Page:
It was amazing. I want to do it again tomorrow.
PS I got so caught up in recapping my vacation I'll have to fill you in on the raw foods craziness next time. Glad to be back and keep those comments coming, it helps me to know someone's still out there listening:)
On several occasions over the past few weeks, I have fired up my laptop and readied myself for a blog blast. But sleep overtook me, or the puppy had peed on the floor (again), or the girls were STILL not asleep, and so forth.
After a very long stint as a single parent, I got my husband back from his surf trip, and coincidentally, a glimmer of sanity and some calming of the general chaos has commenced. And thankfully, here I sit, allowing myself a few moments of relfection. Although he appears to be (still) jet lagged, his sluggish presence in our household has brought joy and order to an otherwise jumbling mess of disorder.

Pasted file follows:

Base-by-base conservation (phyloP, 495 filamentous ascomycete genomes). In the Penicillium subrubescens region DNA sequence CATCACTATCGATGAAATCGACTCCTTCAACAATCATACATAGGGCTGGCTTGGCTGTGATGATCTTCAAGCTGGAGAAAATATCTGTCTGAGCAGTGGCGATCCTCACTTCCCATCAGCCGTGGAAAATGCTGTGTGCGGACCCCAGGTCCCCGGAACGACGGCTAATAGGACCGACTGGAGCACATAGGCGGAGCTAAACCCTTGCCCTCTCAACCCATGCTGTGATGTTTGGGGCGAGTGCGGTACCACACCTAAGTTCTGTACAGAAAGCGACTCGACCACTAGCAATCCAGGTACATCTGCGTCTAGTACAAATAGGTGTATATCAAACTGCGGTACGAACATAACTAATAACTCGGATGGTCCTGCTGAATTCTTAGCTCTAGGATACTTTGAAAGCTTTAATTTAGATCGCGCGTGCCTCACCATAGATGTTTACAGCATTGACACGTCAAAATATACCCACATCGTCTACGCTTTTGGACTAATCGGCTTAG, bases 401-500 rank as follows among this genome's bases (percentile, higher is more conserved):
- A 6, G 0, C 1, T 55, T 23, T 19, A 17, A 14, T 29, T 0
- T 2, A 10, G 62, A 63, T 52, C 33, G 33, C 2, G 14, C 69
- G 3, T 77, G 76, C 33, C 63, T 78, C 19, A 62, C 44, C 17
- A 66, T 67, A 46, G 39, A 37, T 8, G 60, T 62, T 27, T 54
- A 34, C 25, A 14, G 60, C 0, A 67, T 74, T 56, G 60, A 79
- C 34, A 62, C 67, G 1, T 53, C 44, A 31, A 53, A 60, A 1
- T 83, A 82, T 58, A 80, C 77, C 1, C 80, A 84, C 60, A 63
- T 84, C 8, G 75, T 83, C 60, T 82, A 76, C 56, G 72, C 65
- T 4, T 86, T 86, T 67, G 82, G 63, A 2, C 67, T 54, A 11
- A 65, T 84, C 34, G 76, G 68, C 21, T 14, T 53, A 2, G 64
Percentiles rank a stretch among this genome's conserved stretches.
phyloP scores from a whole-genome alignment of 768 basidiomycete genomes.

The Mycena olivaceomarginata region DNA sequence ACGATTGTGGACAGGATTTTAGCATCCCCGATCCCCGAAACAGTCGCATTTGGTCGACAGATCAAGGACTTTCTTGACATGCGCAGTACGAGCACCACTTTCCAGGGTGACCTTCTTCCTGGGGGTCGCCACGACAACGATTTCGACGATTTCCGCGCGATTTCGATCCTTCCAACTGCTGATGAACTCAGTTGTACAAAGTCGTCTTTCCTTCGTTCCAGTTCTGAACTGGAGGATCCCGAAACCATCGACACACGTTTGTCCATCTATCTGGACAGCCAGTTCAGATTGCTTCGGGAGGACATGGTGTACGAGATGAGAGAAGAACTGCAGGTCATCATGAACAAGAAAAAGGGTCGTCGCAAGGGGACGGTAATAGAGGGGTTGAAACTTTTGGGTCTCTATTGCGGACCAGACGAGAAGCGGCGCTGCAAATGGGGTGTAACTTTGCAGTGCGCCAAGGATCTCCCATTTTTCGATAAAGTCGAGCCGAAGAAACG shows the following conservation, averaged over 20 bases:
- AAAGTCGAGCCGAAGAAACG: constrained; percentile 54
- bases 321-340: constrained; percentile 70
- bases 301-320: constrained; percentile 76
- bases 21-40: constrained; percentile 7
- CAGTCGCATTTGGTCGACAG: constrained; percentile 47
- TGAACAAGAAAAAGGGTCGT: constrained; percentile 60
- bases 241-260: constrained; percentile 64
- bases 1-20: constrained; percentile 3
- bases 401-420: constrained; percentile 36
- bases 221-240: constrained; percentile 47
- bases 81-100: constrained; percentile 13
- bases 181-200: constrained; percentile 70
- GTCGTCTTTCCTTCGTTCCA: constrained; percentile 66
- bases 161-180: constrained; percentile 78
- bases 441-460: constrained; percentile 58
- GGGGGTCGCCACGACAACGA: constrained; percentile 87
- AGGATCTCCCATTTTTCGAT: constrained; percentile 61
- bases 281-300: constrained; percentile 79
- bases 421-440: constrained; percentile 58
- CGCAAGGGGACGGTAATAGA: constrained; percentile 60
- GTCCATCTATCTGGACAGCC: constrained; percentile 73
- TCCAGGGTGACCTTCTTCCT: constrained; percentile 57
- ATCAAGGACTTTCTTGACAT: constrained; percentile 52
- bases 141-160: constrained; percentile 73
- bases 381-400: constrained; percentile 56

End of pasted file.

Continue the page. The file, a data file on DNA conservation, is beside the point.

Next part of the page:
Two concrete topics came to mind in his absence, the complications of single parenting and....ahem, dating. I suppose I should save the explanation for that last one for the end:)
From the moment my wonderful, helpful, amazing hubby hit the road, the girls (and the puppy) and I hit the ground running. I had packed the upcoming loneliness with a multitude of distractions in the form of Kid Concerts, playdates, and movie theater plans. The first weekend passed with the help of a babysitter, a fellow surf widow sleepover (kids and all), beach trips and bike rides. By the time we reached day #7, I had a wicked cold, a new understanding of dilerium, and for whatever reason, an affinity for folding clean laundry (WTF?). Whoever this insane spirit was, that had overtaken my body, she wasn't allowing me to sleep much and she had an undaunting eye for perfection. How many more times can I straighten pillows and pack up Barbie crap? I traded meal preparation for laundry and cleaning. Our dinners went like this: pizza, mac n cheese, take out, mac n cheese, take out, take out leftovers, Taco Temple, pizza, cereal (things were going downhill fast), sushi.